breathing problems

Amongst all the pictures on the wall there’s one of Angela as a young woman, standing on a bright quayside, squinting into the camera, wearing a heavy rubber two-piece SCUBA diving suit with the corrugated breathing tube draped over her shoulder and temporarily pushed into a gap at the front.
‘I was about thirty,’ she wheezes. ‘Look how the mighty fall.’
‘Did you do a lot of diving?’
‘A fair bit, me and Connor. He had a contract for the port authority, supervising the divers working on the footings. One time he was sick so he got me to pilot the boat, never mind about the certification. Well – we’d have lost the contract. But you should’ve seen me! In my tight white shorts and white top, bouncing up and down, soaked in spray. I only had to fish one body out…’
‘What d’you mean, one body?’
She shakes her head and holds the flat of her hand up, suddenly unable to talk.
Anxiety makes Angela’s breathing worse. When she’s talking about something she feels comfortable with, her chest eases and she perks up. Unfortunately, I can’t seem to find a topic that doesn’t inevitably stray into darker areas.
‘Have you always lived down here?’ I ask her, sitting back down and finishing my notes.
‘What do you think?’
‘I don’t know. I’m thinking maybe Blackpool?’
‘And you’d be right!’
‘Only ‘cos a friend of mine’s from there and you sound just like him. Only not such a deep voice.’
‘That’s my real home. This? This is just the place I ended up.’
‘Did you work in Blackpool?’
‘’Course I did! I had a good job, in a cigarette factory. I loved that job! I was a scientist – working in the laboratory, quality control, you know? Part of my job was to go down on to the factory floor to fetch the readings every week. Well – the guys there, they were a right old tease. They’d shout out Quick, here she comes! and then they’d all line up, and I’d have to walk past and give ‘em all a kiss.’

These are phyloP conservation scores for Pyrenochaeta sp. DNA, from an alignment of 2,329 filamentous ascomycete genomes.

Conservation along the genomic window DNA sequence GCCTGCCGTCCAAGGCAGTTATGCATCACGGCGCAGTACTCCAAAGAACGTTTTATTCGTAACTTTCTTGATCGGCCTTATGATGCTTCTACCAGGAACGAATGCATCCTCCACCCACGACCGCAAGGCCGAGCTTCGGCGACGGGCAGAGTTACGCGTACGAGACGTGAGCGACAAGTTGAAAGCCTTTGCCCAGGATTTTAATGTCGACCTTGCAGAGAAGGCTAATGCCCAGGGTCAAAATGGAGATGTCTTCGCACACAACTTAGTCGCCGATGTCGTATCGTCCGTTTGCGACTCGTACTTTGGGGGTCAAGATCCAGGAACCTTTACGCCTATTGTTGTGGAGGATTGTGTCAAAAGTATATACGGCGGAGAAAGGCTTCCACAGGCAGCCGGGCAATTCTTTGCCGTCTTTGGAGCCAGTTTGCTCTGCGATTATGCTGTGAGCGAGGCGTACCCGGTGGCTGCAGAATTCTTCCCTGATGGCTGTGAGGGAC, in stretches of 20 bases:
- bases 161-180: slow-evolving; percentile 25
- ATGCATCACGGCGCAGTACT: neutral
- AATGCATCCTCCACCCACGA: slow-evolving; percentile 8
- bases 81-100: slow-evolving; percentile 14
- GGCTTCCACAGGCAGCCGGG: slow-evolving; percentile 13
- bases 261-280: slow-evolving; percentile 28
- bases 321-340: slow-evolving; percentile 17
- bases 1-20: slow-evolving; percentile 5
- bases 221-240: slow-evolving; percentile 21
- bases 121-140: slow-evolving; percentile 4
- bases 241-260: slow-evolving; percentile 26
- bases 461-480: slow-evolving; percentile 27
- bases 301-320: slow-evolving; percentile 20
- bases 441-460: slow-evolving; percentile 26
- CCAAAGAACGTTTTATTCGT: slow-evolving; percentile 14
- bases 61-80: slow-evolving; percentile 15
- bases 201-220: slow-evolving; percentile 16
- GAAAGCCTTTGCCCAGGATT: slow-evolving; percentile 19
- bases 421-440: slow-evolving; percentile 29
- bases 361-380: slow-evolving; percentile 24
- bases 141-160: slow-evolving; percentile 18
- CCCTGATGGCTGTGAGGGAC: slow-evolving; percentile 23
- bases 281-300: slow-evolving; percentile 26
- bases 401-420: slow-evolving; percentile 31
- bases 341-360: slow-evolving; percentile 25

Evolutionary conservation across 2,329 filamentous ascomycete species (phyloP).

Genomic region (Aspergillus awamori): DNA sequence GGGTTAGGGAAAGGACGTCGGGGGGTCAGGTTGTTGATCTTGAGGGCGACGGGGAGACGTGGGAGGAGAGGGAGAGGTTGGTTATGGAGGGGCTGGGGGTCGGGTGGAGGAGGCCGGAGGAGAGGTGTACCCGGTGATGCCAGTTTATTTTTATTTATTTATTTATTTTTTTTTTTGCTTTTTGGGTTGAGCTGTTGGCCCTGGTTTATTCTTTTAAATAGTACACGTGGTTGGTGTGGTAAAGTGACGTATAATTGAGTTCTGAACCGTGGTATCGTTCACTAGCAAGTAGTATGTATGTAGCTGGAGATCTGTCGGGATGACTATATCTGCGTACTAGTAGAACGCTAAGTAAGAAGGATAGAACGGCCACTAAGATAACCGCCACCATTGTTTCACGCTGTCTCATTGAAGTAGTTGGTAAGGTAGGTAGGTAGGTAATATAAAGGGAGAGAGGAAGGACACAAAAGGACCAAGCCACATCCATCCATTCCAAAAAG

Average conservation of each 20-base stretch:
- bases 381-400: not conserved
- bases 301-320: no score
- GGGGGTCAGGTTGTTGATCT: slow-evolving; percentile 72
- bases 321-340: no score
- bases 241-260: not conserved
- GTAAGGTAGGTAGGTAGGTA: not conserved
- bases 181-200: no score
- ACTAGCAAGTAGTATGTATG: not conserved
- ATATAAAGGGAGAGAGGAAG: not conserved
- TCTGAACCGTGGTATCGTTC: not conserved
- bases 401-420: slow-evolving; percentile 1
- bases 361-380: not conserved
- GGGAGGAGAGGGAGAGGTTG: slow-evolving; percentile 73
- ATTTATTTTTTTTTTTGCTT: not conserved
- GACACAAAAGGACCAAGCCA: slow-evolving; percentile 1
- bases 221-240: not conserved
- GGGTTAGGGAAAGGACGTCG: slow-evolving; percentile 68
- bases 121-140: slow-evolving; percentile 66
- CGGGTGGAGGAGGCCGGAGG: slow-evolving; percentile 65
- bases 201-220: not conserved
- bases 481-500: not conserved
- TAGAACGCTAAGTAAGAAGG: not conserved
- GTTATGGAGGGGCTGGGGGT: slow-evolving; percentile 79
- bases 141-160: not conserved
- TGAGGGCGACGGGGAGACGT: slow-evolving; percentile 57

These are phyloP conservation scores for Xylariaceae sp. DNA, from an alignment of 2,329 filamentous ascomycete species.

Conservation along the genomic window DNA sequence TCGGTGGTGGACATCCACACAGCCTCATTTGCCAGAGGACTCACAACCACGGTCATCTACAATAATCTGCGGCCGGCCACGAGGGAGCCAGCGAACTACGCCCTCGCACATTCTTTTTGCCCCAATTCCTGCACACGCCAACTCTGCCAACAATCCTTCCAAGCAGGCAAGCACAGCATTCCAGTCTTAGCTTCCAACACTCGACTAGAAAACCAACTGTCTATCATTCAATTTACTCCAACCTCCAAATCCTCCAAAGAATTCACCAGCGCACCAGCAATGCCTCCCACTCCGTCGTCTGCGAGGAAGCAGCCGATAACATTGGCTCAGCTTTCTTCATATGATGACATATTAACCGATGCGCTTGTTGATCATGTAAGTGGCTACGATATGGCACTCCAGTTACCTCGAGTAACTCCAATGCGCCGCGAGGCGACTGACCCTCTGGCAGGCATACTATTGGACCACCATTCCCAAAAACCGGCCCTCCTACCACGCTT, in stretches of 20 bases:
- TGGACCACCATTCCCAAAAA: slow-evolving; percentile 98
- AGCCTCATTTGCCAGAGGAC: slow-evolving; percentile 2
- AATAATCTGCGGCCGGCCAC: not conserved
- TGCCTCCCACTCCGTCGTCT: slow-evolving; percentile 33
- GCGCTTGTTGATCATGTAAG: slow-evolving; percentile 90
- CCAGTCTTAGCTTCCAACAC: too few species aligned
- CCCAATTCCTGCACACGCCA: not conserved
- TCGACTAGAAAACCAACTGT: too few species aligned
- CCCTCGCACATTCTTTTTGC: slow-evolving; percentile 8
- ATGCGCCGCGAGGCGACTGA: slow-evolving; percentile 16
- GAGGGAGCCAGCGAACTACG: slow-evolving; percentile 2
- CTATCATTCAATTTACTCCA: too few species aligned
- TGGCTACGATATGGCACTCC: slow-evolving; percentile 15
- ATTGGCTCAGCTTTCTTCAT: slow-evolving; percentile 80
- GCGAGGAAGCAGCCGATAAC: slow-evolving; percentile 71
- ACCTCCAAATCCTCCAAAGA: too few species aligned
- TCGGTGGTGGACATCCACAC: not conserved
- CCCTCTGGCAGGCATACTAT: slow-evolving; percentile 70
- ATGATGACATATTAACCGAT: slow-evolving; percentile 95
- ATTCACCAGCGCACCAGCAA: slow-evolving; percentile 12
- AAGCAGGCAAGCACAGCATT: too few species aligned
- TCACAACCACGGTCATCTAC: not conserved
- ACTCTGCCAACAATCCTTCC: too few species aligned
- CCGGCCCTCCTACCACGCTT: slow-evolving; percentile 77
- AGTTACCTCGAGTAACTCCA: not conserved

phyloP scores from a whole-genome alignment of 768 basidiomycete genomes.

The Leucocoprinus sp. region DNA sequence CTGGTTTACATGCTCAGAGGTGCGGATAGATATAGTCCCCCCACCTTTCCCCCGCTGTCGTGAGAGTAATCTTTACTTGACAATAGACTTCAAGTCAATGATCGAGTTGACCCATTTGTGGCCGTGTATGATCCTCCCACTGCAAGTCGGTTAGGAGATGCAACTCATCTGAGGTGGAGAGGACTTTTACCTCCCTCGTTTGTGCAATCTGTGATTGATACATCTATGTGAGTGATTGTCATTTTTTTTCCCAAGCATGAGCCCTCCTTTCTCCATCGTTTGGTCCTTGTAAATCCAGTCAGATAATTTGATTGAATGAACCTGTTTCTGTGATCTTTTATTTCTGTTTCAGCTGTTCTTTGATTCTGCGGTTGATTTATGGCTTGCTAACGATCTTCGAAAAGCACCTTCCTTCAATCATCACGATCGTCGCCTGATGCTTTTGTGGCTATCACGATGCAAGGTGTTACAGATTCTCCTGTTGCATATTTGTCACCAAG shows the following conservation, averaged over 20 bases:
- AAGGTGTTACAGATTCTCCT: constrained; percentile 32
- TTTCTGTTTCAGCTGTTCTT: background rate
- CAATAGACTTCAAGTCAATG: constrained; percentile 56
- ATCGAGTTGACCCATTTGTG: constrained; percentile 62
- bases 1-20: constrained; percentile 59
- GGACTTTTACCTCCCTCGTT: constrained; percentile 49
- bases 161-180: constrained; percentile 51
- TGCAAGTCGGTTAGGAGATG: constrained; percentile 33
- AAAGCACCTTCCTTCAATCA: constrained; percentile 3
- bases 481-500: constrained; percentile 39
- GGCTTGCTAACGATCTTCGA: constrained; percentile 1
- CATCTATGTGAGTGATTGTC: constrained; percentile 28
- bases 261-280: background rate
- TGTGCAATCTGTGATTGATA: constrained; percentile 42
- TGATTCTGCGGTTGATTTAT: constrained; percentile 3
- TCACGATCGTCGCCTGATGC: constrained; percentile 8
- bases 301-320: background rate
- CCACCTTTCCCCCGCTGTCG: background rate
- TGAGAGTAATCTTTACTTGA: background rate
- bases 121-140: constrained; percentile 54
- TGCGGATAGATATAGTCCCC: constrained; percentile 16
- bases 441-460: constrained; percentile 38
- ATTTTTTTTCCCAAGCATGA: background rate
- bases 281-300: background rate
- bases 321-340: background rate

‘No!’
‘Aye! They were a rotten lot! Every single one of them wanted a kiss. Hands everywhere. And that’s what I got every single Friday. But I was young and I didn’t know any better.’
‘Blimey! At least you wouldn’t have to put up with that these days.’
‘Oh I don’t know…’
She starts breathing fast again, fiddling with the silver locket round her neck.
‘’Course, being the fool I was I got married and Frank put a stop to all that. He put a stop to a lot of things, did Frank. He didn’t like me going out. Oh, he was an evil man. I had a terrible life. He’d beat me, lock me up, kick me. My friends said I had to runaway or one morning I’d wake up dead, and I knew they were right. For the kids’ sake I had to go. But that weren’t the end of it. He stalked me, for years. I moved house a couple of times but he always managed to find out where I’d gone and a month or two later he’d be there, shouting and screaming in the street, carrying on. Deliberately running his car into mine, making horrible phone calls. Then one night he broke in and started smashing the place up. All my lovely things. The police came and arrested him, and even though they cuffed his hands and his feet he still managed to put one of them in the hospital. The police said I had to go somewhere completely different or I’d never have any peace, which is why I came down here, hard though it was. But they were right. I didn’t hear anything else and I started to build a life for me and the kids. And then a few years later I got a call from the police. Good news they said. Frank’s new wife came downstairs and found him dead. And d’you know what I did? It might sound a bit wrong, but what I did was, I went straight over the corner shop – because by that time I was good friends with Eileen, the woman who runs it – and I said Eileen, Frank’s dead. Right she said. Come here. And she took me out the back, opened a bottle of champagne, poured two glasses, give me one and she said Here’s to Frank, may he rot in hell!’
Angela’s shoulders heave with the memory of it all.
‘Don’t worry about talking anymore,’ I tell her. ‘Just try to slow your breathing. Remember what we said? That’s it. Good. In through the nose, out through the mouth…’
She holds her hand up again. After a while, when she’s more or less back in control again, she says:
‘And that – was the end – of that.’

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